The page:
Is 'Zombieland: Double Tap' Any Good? Here's What The Reviews Say

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When "Zombieland" came out in 2009, it was a sleeper hit that boasted a refreshing take on zombie movie tropes. Does "Zombieland: Double Tap," which premieres in theaters today, live up the same heights or has the premise become all too stale and familiar? Here's what the reviews say.

'Zombieland: Double Tap' Begins As The Four Main Characters Are Starting To Fall Apart As A Family

"Zombieland: Double Tap" brings back most of the core cast and creative team from the first film. Director Ruben Fleischer, fresh off the success of "Venom," is once again at the helm. Writers Rhett Reese and Paul Wernick (this time joined by Dave Callaham) are back after two "Deadpool" movies. And Woody Harrelson, Emma Stone, Jesse Eisenberg, and Abigail Breslin, all of which now have at least one Oscar-nomination to their name, once again play the dysfunctional, unconventional family unit of Tallahassee (Harrelson), Columbus (Eisenberg), Wichita (Stone), and Little Rock (Breslin).


Ten years after the events of "Zombieland," the found family of Tallahassee (Woody Harrelson), Columbus (Jesse Eisenberg), Wichita (Emma Stone) and Little Rock (Abigail Breslin) are living in the White House and zombies are relatively old news. However, when Wichita and Little Rock leave unexpectedly, their family is split apart – and things get worse when Wichita returns with news that not only has Little Rock run off with a boy from Berkeley (Avan Jogia), but there are deadlier zombies in the world now.


Taking On The Trope Of The Ditzy Blonde, Newcomer Zoey Deutch Steals The Show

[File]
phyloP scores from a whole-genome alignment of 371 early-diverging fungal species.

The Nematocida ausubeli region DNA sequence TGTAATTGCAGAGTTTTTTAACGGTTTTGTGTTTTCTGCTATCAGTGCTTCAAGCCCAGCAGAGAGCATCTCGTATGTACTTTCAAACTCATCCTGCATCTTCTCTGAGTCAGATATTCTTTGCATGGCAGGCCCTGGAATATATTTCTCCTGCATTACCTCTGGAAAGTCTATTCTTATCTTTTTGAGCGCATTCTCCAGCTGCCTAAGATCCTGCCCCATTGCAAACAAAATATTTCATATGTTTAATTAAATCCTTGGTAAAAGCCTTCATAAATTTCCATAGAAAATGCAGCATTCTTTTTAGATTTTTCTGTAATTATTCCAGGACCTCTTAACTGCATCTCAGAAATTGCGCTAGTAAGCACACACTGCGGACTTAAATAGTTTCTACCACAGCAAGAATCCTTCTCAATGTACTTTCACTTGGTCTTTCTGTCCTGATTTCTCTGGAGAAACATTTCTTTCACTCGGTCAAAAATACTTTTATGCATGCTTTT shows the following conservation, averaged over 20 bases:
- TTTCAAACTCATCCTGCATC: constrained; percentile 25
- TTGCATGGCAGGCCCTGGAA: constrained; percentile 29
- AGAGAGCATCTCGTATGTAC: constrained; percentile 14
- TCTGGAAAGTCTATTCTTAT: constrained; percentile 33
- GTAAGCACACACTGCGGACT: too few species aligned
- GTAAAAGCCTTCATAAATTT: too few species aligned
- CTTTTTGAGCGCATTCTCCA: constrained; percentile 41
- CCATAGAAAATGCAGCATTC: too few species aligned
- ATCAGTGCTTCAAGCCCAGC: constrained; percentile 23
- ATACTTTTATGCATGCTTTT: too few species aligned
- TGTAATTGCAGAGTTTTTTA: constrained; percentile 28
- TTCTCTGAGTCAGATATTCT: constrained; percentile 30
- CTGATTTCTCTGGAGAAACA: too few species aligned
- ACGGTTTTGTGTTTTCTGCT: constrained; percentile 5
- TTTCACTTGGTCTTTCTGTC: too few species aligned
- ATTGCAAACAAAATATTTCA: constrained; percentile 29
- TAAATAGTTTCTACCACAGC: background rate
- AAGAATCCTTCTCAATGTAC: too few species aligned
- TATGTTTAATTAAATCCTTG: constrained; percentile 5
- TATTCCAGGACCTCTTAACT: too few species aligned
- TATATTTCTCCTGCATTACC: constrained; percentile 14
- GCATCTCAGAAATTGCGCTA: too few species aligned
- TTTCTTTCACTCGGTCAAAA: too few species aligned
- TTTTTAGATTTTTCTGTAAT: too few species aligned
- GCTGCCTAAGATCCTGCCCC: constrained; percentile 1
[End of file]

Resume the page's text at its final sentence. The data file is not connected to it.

Deutch is the principal scene stealer, playing Madison (it's a 'Zombieland' tradition that everyone has the name of an American city), who has survived the undead onslaught in the freezer of a shopping-mall frozen-yogurt store. Madison is blond and not very smart, and Deutch brings remarkable energy and wit to a dreary stereotype. 

[The New York Times]

The strongest new element by far is Madison with Deutch once again showing why she's a star. Deutch has shined again and again in films like "Vampire Academy," "Everybody Wants Some!!," and "Set It Up", and she steals every scene she's in with "Double Tap." Rather than just playing a typical airhead, Deutch uses her adept comic timing and characterization to make Madison her own. 


'Double Tap,' However, Doesn't Have Much Meat On Its Bones When It Comes To Plot

There's not much of a plot to "Zombieland 2"; a lot of the narrative either remixes situations from the first film (the girls leaving the guy behind, an ultimate destination that promises a kind of sanctuary or wish fulfillment) or borrows tropes from the zombie apocalypse playbook (said sanctuary is a gun-and-conflict-free socialist utopia).

[Den of Geek]

"Double Tap" manages to succeed even mildly thanks largely to its core cast members, who charm their way through a script that sometimes smacks of being written on the day of shooting.


And The Movie's Endless Recycling Of Materials From The Original Movie Can Grow Tiresome